Golf - Private Course · 18 Holes · Par 72
Myrtle Beach, SC
Date Last Played: June 12, 2010
The Dunes Golf & Beach Club is one of Myrtle Beach’s premier private clubs with a world wide reputation and rich history. Designed by Robert Trend Jones, The Dunes was established in 1948 and was the second golf course built in Myrtle Beach. Everyone we talked to during our week long vacation in Myrtle Beach said that The Dunes is a “must play” and one of, if not the best course in the Myrtle Beach area. The Dunes is one of the most highly rated courses in the Myrtle Beach Area:
And the course has been home to a number of tournaments including two USGA National Championships as well as the PGA Tour Qualifying School. We felt very lucky and special to be able to play it. It is a private club but available for play with reciprocal rights and limited tee times are available through affiliated resorts and hotels.
Built on a rolling land studded with majestic live oak trees, The Dunes Club, though not a true seaside course, has some views of the Atlantic Ocean, plays by some tidewater marsh areas, and is buffeted by sea breezes. It is a classic Robert Trent Jones layout with tree lined fairways, long tees, well-defined fairway bunkers, and elevated greens guarded by small to huge steep and deep bunkers. In 2001 the course underwent a $6 million renovation and in 2003, Rees Jones, Robert Trent Jones, restored and redid all the greens with bent grass, which were in near perfect condition when we played. The greens were about average size, at tad slow thanks to a recent aeration (normally they run about 10), and have minor slope and undulation. Most of the greens are elevated, requiring you to club up, and are very well protected by bunkers that we want to do everything you can to avoid. For example, number 16 was a bear with a small 27 yard deep odd shaped two tier green surrounded by 7 bunkers. Make sure you practice your sand shots before you head out to play The Dunes. Once you do get on the greens, you’ll find that they hold well, are true, and not that difficult to putt.
The Bermuda fairways are ample, pretty traditional and straightforward, gently rolling and contoured. In most cases you can see the pin but there are a couple of hidden hazards that can add a stroke to your round if you’re not careful. The fairways were in great condition and lined with stately oaks with Spanish moss, crepe myrtles, tall magnolias, and pines. The rough was cut thicker than normal but playable and when we did spray it to the pine needle beds under the trees we were able to chip our way back to safety.
The Dunes has a slope ranging from 130 to 144 and a rating of 68.7 to 75.7 – we didn’t think it was quite that challenging, but it is long, has strategically placed deep bunkers, well guarded elevated greens, some forced carries, and water. Typical of most Robert Trent Jones designs, you are going to encounter some bunkers, 76 to be exact, of all shapes and sizes (small pot bunkers to some real monsters) which are strategically placed in the fairway or guarding the greens and most of which are steep and deep with soft thick sand.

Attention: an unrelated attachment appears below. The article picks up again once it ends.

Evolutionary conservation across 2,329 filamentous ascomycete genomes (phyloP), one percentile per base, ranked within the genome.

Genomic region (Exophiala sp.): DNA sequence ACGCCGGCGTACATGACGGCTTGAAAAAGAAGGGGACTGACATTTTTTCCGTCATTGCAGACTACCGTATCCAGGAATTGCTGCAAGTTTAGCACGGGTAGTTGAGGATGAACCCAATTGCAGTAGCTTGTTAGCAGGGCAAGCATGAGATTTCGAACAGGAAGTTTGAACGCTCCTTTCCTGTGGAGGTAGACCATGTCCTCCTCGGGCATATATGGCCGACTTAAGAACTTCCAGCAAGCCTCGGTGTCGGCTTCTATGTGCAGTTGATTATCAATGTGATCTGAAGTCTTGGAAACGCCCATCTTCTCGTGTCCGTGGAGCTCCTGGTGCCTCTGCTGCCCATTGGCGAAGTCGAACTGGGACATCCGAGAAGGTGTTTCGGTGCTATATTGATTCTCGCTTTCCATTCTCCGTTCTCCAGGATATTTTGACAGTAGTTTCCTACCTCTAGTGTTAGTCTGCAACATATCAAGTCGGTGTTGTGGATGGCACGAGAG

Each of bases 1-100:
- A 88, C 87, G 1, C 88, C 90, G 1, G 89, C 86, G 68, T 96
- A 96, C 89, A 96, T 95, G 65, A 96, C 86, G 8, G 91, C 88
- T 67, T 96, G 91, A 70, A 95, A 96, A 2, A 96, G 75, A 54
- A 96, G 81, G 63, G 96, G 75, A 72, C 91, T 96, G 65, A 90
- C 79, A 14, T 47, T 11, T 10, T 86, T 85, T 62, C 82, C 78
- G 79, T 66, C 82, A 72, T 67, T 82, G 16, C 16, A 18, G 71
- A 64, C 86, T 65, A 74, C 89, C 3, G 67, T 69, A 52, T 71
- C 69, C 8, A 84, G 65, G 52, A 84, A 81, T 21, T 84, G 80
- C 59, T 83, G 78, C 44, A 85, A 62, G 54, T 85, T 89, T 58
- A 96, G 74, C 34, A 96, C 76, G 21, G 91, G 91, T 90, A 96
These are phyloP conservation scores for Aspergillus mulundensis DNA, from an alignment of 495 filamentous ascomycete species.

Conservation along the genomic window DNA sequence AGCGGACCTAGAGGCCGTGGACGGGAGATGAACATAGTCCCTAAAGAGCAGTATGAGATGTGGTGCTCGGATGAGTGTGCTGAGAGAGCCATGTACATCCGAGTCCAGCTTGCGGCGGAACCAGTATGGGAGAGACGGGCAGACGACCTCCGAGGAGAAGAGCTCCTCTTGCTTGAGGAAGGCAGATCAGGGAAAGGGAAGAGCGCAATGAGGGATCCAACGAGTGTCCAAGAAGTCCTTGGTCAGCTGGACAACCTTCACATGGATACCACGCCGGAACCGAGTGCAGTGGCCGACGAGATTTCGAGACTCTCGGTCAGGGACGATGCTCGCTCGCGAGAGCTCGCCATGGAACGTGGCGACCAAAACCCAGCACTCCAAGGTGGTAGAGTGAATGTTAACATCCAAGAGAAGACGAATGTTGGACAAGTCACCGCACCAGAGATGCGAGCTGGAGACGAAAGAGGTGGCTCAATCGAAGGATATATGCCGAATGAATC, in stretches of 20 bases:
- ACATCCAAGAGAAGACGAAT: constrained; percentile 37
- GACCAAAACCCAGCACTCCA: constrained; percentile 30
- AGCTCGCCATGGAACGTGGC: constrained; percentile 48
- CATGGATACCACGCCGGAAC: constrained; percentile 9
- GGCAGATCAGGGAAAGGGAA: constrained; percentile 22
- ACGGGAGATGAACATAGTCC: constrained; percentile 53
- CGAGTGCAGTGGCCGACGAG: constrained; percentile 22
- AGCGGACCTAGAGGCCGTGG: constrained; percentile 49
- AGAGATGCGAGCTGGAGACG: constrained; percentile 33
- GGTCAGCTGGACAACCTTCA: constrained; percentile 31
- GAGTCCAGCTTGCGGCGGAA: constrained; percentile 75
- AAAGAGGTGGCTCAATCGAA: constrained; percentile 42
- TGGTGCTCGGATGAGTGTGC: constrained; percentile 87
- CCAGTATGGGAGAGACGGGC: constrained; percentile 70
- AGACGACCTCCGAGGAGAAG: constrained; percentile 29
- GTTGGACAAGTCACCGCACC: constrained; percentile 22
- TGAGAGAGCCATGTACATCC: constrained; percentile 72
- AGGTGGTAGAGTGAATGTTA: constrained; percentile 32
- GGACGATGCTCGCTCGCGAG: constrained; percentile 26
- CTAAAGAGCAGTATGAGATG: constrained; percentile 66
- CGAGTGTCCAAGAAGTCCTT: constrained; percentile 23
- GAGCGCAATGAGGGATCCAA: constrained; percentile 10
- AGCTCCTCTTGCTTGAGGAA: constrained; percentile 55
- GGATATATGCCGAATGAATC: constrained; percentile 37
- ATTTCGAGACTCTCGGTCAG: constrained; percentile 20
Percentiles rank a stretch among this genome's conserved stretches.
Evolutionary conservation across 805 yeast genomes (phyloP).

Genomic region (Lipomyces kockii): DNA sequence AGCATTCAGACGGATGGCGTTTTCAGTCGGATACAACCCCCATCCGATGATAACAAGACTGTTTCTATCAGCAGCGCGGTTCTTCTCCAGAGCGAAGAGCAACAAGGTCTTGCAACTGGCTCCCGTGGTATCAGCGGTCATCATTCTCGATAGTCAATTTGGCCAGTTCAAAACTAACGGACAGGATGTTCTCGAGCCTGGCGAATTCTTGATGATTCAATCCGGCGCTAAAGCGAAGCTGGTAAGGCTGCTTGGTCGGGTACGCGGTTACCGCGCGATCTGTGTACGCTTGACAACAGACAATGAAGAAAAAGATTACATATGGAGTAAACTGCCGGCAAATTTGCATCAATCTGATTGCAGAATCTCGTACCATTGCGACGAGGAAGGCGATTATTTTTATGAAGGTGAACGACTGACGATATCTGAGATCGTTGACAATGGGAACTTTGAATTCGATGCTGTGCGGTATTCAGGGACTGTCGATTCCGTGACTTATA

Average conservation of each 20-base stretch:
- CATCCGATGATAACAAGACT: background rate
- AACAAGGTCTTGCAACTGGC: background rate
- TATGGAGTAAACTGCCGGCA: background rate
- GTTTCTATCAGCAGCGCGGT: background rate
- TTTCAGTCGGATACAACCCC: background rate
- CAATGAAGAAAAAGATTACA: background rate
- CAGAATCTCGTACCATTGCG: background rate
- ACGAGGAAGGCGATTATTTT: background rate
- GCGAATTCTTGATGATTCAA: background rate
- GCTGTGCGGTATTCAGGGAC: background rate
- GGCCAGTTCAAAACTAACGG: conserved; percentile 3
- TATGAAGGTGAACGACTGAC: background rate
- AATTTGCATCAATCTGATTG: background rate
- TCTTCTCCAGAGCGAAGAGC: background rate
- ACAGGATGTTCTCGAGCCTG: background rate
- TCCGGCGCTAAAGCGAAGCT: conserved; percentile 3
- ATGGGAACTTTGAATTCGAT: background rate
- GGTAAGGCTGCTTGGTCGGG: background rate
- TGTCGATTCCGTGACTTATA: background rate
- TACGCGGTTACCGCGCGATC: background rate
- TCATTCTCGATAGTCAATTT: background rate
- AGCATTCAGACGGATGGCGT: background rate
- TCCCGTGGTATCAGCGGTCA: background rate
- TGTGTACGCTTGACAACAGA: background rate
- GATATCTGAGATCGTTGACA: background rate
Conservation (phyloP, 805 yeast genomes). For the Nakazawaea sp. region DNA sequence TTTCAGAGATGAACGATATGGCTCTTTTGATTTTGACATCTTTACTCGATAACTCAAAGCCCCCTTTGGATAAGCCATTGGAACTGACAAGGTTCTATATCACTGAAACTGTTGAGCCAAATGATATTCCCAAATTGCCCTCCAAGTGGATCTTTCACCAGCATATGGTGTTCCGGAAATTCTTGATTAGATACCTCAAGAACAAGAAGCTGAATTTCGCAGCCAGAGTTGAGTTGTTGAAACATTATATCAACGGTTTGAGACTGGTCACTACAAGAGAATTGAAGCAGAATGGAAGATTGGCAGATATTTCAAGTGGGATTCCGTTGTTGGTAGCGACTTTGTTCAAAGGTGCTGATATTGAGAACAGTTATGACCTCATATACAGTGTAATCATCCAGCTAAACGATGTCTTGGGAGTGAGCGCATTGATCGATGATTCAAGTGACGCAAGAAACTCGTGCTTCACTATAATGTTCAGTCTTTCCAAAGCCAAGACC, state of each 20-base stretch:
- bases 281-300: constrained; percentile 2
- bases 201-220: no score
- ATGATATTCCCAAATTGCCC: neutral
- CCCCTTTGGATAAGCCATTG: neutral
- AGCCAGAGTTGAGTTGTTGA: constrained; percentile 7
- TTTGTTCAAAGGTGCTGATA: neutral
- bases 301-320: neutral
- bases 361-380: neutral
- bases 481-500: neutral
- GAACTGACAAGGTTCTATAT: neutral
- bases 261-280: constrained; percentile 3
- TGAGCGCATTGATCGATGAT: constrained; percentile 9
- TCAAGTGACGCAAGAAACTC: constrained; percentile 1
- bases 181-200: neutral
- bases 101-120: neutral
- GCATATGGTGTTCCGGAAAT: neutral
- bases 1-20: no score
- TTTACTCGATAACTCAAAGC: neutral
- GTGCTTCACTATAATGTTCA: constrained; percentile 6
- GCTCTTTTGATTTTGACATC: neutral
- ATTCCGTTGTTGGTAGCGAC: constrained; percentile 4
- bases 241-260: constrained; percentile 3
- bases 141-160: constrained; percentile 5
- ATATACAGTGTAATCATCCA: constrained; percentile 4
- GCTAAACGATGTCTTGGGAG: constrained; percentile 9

It’s easy to say, but if you pick the right tee boxes for your handicap, can keep the ball in the fairway, avoid most of the bunkers, and putt, you’ll have a good score and a memorable fun round.
For risk takers and long hitters, you’ll have a couple good opportunities to test your nerves, particularly on the infamous
The Dunes Golf & Beach Club is home to some fantastic holes and beautiful par 3s, like:
What makes playing The Dunes Golf & Beach Club enjoyable is it's rich tradition and history, fun and challenging holes, near perfect conditions, excellent pace of play, and unequalled service. A must play if you're in Myrtle Beach.
Service is outstanding, the pro shop is well stocked and one of the best, and the club house is first class. Practice facilities are also excellent - spend some time practicing getting out of the bunkers!
Here's How Texas Outside Determines the Scorecard Rating
The Texas Outside rating scale ranges from 1 to 10 – a perfect 10 course would be something like this: links along a cliff overlooking the Pacific ocean and bordered by tall trees; lush fairways on rolling hills with lots of natural hazards; water (which is crystal clear) on most of the holes; immaculate greens (but they are undulating and tough); lots of variety and character (each hole is completely different and includes blind shots, elevation changes, doglegs, and significant challenges); perfectly manicured traps with the whitest and prettiest sand you’ve ever seen; a nice club house with great food and a 19th hole; a GPS; plenty of beverage carts or your own cooler and ice; and it only costs $40 bucks! What this means is that you probably won’t find any 10s in Texas – try Cabo San Lucas, Pebble Beach, or some of the Hawaii courses!
All of the above determines the overall score for the golf course. In other words, we like courses that are pretty, fun, very challenging with a lot of variety, and fairways and greens in excellent condition – all for $40. We also tend to play the courses that are affordable for the masses, which means in the $30 to $80 range. We rate hard and we haven’t found a 10 in Texas yet – don’t worry we haven’t given up and we’re still looking.